Regional goodwill under AUKUS
Regional competitiveness would never go away, Professor Stockings said. But he saw AUKUS and the PLuS Alliance as a peaceful means of promoting and maintaining long-term stability in the region.
“While much good work has been done to date in Australia to bring academia, industry and the defence and policy community together to begin to frame answers to the questions that underpin the AUKUS initiative, the PLuS Alliance intends to go one step further, and to make AUKUS-related connections across all three nations,” he said.
It was this free flow of knowledge and expertise between nations, universities, industry and government that Professor Stockings saw as the solution to a significant global problem.
“The ideal for me is that in five years, AUKUS has brought about a stable balance of power in the Indo Pacific region,” he said.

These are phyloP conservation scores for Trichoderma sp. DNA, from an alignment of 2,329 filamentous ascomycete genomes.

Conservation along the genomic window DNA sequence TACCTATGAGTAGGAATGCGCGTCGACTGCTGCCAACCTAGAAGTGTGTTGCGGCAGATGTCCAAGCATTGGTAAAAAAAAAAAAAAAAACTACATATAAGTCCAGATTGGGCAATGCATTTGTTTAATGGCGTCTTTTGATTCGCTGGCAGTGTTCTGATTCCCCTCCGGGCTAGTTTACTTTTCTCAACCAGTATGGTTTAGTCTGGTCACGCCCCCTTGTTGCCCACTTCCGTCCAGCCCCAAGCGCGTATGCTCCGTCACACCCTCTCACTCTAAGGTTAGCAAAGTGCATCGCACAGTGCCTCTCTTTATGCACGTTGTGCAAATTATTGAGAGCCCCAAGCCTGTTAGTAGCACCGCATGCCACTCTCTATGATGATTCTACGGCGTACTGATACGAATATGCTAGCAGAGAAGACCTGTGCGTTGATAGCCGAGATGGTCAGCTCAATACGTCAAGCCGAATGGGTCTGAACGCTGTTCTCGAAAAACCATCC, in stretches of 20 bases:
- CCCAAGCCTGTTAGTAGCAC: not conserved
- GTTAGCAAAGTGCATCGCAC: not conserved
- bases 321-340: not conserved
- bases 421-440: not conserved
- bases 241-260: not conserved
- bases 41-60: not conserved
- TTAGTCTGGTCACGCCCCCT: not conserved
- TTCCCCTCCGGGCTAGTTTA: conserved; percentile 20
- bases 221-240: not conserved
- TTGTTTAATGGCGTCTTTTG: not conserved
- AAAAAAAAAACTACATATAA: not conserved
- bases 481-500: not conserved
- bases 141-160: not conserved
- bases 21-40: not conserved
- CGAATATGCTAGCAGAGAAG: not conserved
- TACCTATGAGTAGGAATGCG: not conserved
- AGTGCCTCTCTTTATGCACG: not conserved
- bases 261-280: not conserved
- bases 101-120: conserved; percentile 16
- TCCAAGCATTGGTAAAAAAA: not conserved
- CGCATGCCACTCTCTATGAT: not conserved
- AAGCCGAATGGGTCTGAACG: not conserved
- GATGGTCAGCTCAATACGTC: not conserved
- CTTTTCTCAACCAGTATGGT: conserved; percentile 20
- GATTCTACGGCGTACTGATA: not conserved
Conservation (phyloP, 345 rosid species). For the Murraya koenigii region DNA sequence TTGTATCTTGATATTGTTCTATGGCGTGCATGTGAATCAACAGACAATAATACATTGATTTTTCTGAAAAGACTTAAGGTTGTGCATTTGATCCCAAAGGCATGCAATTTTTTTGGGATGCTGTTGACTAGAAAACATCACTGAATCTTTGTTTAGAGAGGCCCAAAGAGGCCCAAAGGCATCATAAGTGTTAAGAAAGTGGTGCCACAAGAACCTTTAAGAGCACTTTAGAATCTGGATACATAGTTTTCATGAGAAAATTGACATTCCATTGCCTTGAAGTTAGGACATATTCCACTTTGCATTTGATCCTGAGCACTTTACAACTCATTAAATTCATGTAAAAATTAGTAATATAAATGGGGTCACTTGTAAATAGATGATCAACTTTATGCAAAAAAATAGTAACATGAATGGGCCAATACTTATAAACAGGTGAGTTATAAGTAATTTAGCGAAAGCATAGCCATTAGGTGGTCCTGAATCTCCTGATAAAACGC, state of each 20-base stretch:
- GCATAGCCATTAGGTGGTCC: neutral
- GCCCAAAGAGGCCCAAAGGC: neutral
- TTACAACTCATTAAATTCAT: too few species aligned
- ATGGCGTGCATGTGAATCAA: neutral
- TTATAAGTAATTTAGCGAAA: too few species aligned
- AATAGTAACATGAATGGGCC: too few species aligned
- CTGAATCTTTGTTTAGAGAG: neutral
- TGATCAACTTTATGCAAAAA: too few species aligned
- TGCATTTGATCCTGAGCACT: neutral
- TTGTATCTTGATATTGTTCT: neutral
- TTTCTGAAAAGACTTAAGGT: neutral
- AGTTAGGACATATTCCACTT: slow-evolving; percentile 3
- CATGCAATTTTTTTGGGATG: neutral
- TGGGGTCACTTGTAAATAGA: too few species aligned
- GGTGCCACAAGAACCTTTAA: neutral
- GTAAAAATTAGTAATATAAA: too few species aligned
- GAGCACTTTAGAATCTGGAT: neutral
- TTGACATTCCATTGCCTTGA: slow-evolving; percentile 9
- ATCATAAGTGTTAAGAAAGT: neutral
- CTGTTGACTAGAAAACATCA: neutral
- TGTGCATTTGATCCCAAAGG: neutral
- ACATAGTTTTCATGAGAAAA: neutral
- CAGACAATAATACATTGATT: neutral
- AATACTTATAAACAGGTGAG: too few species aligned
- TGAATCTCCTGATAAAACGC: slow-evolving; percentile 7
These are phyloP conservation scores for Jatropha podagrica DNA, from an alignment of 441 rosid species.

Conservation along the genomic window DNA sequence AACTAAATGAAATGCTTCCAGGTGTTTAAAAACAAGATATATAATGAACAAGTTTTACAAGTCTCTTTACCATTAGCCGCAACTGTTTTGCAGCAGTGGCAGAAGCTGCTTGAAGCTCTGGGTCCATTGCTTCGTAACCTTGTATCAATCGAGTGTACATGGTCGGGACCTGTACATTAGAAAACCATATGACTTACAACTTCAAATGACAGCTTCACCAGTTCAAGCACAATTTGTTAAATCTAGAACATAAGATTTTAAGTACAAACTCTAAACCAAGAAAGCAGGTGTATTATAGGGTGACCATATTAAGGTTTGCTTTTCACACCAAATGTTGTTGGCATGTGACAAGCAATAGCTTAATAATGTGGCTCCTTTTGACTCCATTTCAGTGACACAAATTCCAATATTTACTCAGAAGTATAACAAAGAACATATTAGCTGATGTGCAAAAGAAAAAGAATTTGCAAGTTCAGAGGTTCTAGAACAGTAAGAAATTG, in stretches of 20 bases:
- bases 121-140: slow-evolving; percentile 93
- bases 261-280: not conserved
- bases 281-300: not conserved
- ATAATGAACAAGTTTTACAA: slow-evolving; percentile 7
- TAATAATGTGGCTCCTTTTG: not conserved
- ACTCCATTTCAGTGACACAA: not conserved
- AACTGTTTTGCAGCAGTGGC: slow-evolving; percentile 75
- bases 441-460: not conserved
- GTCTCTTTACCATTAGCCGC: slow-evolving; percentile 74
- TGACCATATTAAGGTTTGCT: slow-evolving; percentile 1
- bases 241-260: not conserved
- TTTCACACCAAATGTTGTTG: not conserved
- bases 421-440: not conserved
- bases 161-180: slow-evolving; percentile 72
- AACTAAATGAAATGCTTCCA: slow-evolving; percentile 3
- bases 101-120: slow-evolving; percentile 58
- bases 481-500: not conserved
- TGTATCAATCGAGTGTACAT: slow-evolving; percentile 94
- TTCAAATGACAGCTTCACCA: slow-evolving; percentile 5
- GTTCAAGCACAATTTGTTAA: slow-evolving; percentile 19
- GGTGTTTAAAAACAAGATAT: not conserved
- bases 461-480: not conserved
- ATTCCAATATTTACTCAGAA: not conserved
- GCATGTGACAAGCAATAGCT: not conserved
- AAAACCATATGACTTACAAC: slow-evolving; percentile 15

“This stability is based on deterrence as well as peace, prosperity, economic exchange and learning to live with each other.”
Vice Admiral Professor Maddison said that through AUKUS, the three nations would develop capabilities that would be shared with their trusted partners and allies in the region. The core strength of Western democracies, he said, was their shared commitment to freedom and international law, and a determination to defend them together, if ever deterrence failed.
“AUKUS has the potential to shape collective opinion in the Indo Pacific region around the desire to sustain an open and rules-based international order,” Vice Admiral Professor Maddison said.
“It will also increase our deterrence capability to ensure our sovereignty and independence.
“Finally, I see AUKUS as a catalyst to ensure that if Australia must respond to a threat, we have a ready fighting force that can defend and secure our vital interests and then return home, while sustaining its ability to shape a better world for us all.”